Milwaukee-area REALTORS and city leaders gathered to recognize the 50th anniversary of the Fair Housing Act and Milwaukee’s open housing marches that began on August 28, 1967, and lasted until March 14, 1968.
During a news conference just north of the 16th Street Viaduct, former members of the Milwaukee NAACP Youth Council and Commandos who participated in the 200 days of marches were honored and thanked for their bravery and courage in demanding an open housing ordinance in the city and an end to housing discrimination. Alderwoman Vel Phillips and Father James E. Groppi were also recognized for their leadership and dedication.
“We wanted to thank the members of the NAACP Youth Council, the Commandos and all of the participants of the open housing marches 50 years ago. Their efforts improved the lives of thousands of people in Milwaukee, Wisconsin and the United States,” said Vickie Kelsall, chairwoman of the board of directors of the Greater Milwaukee Association of REALTORS (GMAR). “The principles they marched for were important 50 years ago and are just as important today. And, they will be more important tomorrow, as future generations pursue the American dream of homeownership.”
On April 11, 1968, President Lyndon B. Johnson signed into law the Fair Housing Act, which prohibited discrimination based on race, color, religion, sex, handicap, familial status and national origin.
As part of the news conference, the GMAR presented a check for $12,500 to Housing Resources, Inc. to support their work in preparing Milwaukeeans for successful homeownership. Shorewest Realtors, RE/MAX Realty 100, the First Weber Foundation and Century 21 Affiliated each contributed funds to make the donation possible.
The GMAR also announced a first-time homebuyer awareness and education initiative. During May and June, the association will execute a postcard mailing to thousands of renters throughout the city to encourage them to consider homeownership and direct them to homebuying classes offered by Housing Resources, Inc. The GMAR also plans to produce a rack card for placement in city churches.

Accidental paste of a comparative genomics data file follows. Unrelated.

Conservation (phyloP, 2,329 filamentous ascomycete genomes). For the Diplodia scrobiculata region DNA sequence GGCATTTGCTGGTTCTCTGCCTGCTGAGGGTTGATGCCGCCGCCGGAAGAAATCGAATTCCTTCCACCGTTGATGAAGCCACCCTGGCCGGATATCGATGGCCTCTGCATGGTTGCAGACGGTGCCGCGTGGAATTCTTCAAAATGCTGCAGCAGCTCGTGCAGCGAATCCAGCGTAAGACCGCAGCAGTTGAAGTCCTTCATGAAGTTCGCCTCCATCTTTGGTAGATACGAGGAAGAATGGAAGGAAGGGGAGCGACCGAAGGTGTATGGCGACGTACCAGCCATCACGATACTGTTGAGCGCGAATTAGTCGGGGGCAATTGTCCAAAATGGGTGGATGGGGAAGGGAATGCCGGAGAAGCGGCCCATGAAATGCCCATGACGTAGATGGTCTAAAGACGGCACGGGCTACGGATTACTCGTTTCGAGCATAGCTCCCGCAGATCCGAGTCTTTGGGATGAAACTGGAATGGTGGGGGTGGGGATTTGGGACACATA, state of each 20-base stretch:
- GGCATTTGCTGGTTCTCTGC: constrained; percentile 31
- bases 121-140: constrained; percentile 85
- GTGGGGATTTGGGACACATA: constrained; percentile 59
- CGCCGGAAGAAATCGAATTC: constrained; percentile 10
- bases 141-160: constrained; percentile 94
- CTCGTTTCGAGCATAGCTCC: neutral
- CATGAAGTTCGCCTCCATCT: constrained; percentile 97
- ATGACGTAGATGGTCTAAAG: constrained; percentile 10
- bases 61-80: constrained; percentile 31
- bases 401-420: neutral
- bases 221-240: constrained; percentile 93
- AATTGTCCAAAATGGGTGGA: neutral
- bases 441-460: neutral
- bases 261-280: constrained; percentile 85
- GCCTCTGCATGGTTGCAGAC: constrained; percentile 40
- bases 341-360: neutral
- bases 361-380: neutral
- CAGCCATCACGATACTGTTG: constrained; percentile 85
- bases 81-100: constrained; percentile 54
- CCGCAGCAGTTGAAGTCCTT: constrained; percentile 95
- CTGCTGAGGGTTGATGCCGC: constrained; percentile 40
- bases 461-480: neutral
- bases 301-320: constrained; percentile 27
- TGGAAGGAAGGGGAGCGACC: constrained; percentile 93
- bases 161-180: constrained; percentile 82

Statistics show Milwaukee has experienced a loss of owner-occupied homes in the last 10 years.
“Prior to the recession in 2007, 78% of single family homes, duplexes and condo units in the City of Milwaukee were owner-occupied. Currently, that figure is 68%, which represents a loss of roughly 13,000 owner-occupied homes,” said Kelsall, citing numbers from the City of Milwaukee, Department of City Development. “We want to reverse that trend. That’s why we’re focusing our efforts on encouraging and preparing more first-time homebuyers to enter the market.”
A number of former Milwaukee NAACP Youth Council members, Commandos and marchers were able to attend the April 11 recognition event. Fred Reed, a former NAACP Youth Council Commando member, and Margaret “Peggy” Rozga, the wife of Father Groppi and a Youth Council member, spoke at the news conference and shared their experiences during the 200 days of marching.
The entire group received special recognition from City of Milwaukee Mayor Tom Barrett who led a standing ovation.
Alderman Ashanti Hamilton, president of the Milwaukee Common Council, spoke about the leadership, determination and persistence of Vel Phillips. Phillips was a champion of fair housing in Milwaukee, was active in the NAACP and helped lead the open housing marches.
On April 30, a couple of weeks after President Johnson signed the federal Fair Housing Act, the Milwaukee Common Council passed its own fair housing ordinance that was more comprehensive than the federal law.
“The Fair Housing Act was landmark legislation. We didn’t want this significant, historic event to pass by quietly,” said Kelsall. “As REALTORS, we felt it was important to take time to celebrate what was achieved 50 years ago and then continue to work for more progress now and in the future.”
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